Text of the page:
"Desch said the majority of network traffic going through Iridium is now on the company’s Next satellites, of which 50 out of 66 are currently in orbit. "

"Iridium has since 2014 sought approval from the United Nations’ International Maritime Organization (IMO) to break competitor Inmarsat’s sole hold on emergency maritime communications."
SpaceNews  Iridium  LEO  investing  finance  satellite  L-band  Inmarsat  maritime 
april 2018 by pierredv
Backed by Government, Telesat to Initiate First Customer LEO Trials This Year - Via Satellite - Apr 2018
"Telesat launched its LEO Phase 1 satellite in January ... Since then, the company has completed orbit raising and is in the midst of testing the satellite’s payload, including demonstrating satellite tracking and Doppler compensation, low latency network performance, and tracking antenna validation, Hudson said. If all continues as smoothly as it has, Telesat will kick off its first demonstrations with customers in the second half of 2018, according to Hudson."

"As for launch options, the matter is somewhat complicated, as Telesat’s constellation will occupy multiple orbital planes at different altitudes and different inclinations. However, Hudson did say Telesat will likely select a heavy launch vehicle for its primary deployments."
ViaSatellite  Telesat  deployment  satellite  LEO  launch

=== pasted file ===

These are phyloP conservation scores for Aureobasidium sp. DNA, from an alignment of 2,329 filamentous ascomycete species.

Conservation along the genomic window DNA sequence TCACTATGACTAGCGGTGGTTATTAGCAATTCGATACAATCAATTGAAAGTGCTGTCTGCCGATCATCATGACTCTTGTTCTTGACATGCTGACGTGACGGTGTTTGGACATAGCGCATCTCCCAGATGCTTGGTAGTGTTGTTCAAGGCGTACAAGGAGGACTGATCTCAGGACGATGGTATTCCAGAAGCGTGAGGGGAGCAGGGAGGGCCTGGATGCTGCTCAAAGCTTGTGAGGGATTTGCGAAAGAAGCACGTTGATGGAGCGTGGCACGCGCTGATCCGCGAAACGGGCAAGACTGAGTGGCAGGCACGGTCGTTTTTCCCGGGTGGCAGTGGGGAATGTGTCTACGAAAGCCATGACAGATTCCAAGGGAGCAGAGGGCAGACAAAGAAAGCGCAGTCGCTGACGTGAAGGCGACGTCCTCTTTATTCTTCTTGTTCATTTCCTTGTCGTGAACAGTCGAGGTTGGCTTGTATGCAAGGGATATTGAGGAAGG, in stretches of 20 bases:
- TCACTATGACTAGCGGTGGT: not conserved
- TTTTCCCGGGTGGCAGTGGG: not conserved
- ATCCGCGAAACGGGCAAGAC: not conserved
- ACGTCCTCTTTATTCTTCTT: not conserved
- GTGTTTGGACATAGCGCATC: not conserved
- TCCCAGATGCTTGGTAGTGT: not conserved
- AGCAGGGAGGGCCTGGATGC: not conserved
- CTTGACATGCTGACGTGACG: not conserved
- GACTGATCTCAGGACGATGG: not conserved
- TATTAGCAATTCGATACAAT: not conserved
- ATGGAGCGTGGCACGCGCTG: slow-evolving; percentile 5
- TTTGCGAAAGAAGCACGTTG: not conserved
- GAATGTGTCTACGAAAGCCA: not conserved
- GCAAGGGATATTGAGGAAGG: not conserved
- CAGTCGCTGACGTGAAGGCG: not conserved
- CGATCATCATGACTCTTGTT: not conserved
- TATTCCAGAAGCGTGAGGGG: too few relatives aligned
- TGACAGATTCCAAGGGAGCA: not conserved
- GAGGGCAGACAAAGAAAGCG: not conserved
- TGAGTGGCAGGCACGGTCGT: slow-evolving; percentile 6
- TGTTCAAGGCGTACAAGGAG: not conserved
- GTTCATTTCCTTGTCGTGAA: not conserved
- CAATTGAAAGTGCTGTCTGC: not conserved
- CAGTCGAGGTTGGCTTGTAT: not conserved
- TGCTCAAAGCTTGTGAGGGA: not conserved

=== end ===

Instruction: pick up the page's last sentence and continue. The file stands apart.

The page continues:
april 2018 by pierredv
Sky and Space Global Exec on the LEO First-Mover Advantage - Via Satellite -
"Now nearing the final stretch of technical qualifications, Sky and Space Global is on track to begin deploying its full Pearls constellation in the beginning of next year. The company has already secured a slew of early customers, and has also begun generating revenue with its first on-orbit satellites, the Three Diamonds. In an interview with Via Satellite, Chief Technical Officer (CTO) Meidad Pariente laid out the company’s initial strategy to enter the satellite market, and the journey it took to become one of the first movers in the emerging era of Low Earth Orbit (LEO) telecommunications services."

"... the full Pearl constellation, Pariente said, which Virgin Orbit will begin launching in batches of several dozens in Q1 2019"
ViaSatellite  SkyAndSpaceGlobal  LEO  deployment 
april 2018 by pierredv
Megaconstellations: Recipe for Disaster or Biggest Opportunity Yet? | Via Satellite, April 2018
"within this enthusiasm for large, powerful LEO constellations and the applications they’ll deliver, the voices of caution are growing louder, tempering much of the fervor around pushing fleets of fresh satellites into the skies. Some of the biggest concerns orbit around the topic of space debris"

"Since 2014, space industry consulting firm Northern Sky Research (NSR) has tracked $2.1 billion in investments for broadband megaconstellations (such as LeoSat and OneWeb), plus an additional $1.5 billion in SpaceX. Additionally, since 2016, NSR has tracked $23.7 million invested in satellite Internet of Things (IOT) startups. "

"Over the last several years, the company has spent more than $3 billion on a massive undertaking — refreshing the company’s existing fleet of satellites with a new constellation known as Iridium Next, an architecture consisting of 66 small, interconnected mobile satellites (plus nine on-orbit spares and six ground spares), which will reportedly cover 100 percent of the Earth’s surface, including oceans and polar regions. "

"One of the younger companies in this space, LeoSat Enterprises, is positioning itself as filling the space between traditional satellite and fiber-optic networks."